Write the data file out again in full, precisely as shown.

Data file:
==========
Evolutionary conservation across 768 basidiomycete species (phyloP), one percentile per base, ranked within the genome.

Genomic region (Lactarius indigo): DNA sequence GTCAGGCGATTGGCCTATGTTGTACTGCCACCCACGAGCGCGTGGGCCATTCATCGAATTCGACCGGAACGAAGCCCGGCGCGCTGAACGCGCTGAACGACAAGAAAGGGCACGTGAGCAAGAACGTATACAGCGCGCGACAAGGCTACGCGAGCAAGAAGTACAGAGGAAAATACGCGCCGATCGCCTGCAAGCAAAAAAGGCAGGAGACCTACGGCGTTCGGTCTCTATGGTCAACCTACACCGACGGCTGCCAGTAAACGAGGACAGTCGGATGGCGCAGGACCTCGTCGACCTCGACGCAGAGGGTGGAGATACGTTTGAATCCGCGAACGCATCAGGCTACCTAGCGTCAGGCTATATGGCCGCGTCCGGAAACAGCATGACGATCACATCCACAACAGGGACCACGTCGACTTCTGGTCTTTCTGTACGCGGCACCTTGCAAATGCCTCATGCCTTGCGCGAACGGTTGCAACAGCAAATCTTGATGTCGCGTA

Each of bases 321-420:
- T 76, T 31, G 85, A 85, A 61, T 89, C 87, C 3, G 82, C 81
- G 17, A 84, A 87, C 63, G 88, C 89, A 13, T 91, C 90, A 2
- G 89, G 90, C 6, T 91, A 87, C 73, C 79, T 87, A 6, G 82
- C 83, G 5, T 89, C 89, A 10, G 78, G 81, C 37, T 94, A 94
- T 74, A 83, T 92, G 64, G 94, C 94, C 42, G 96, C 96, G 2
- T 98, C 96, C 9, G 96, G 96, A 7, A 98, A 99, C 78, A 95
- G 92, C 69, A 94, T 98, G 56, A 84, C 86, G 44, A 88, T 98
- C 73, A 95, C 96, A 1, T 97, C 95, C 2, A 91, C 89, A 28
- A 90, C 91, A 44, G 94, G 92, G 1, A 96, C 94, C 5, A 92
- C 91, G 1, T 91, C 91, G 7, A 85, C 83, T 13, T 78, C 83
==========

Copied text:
Evolutionary conservation across 768 basidiomycete species (phyloP), one percentile per base, ranked within the genome.

Genomic region (Lactarius indigo): DNA sequence GTCAGGCGATTGGCCTATGTTGTACTGCCACCCACGAGCGCGTGGGCCATTCATCGAATTCGACCGGAACGAAGCCCGGCGCGCTGAACGCGCTGAACGACAAGAAAGGGCACGTGAGCAAGAACGTATACAGCGCGCGACAAGGCTACGCGAGCAAGAAGTACAGAGGAAAATACGCGCCGATCGCCTGCAAGCAAAAAAGGCAGGAGACCTACGGCGTTCGGTCTCTATGGTCAACCTACACCGACGGCTGCCAGTAAACGAGGACAGTCGGATGGCGCAGGACCTCGTCGACCTCGACGCAGAGGGTGGAGATACGTTTGAATCCGCGAACGCATCAGGCTACCTAGCGTCAGGCTATATGGCCGCGTCCGGAAACAGCATGACGATCACATCCACAACAGGGACCACGTCGACTTCTGGTCTTTCTGTACGCGGCACCTTGCAAATGCCTCATGCCTTGCGCGAACGGTTGCAACAGCAAATCTTGATGTCGCGTA

Each of bases 321-420:
- T 76, T 31, G 85, A 85, A 61, T 89, C 87, C 3, G 82, C 81
- G 17, A 84, A 87, C 63, G 88, C 89, A 13, T 91, C 90, A 2
- G 89, G 90, C 6, T 91, A 87, C 73, C 79, T 87, A 6, G 82
- C 83, G 5, T 89, C 89, A 10, G 78, G 81, C 37, T 94, A 94
- T 74, A 83, T 92, G 64, G 94, C 94, C 42, G 96, C 96, G 2
- T 98, C 96, C 9, G 96, G 96, A 7, A 98, A 99, C 78, A 95
- G 92, C 69, A 94, T 98, G 56, A 84, C 86, G 44, A 88, T 98
- C 73, A 95, C 96, A 1, T 97, C 95, C 2, A 91, C 89, A 28
- A 90, C 91, A 44, G 94, G 92, G 1, A 96, C 94, C 5, A 92
- C 91, G 1, T 91, C 91, G 7, A 85, C 83, T 13, T 78, C 83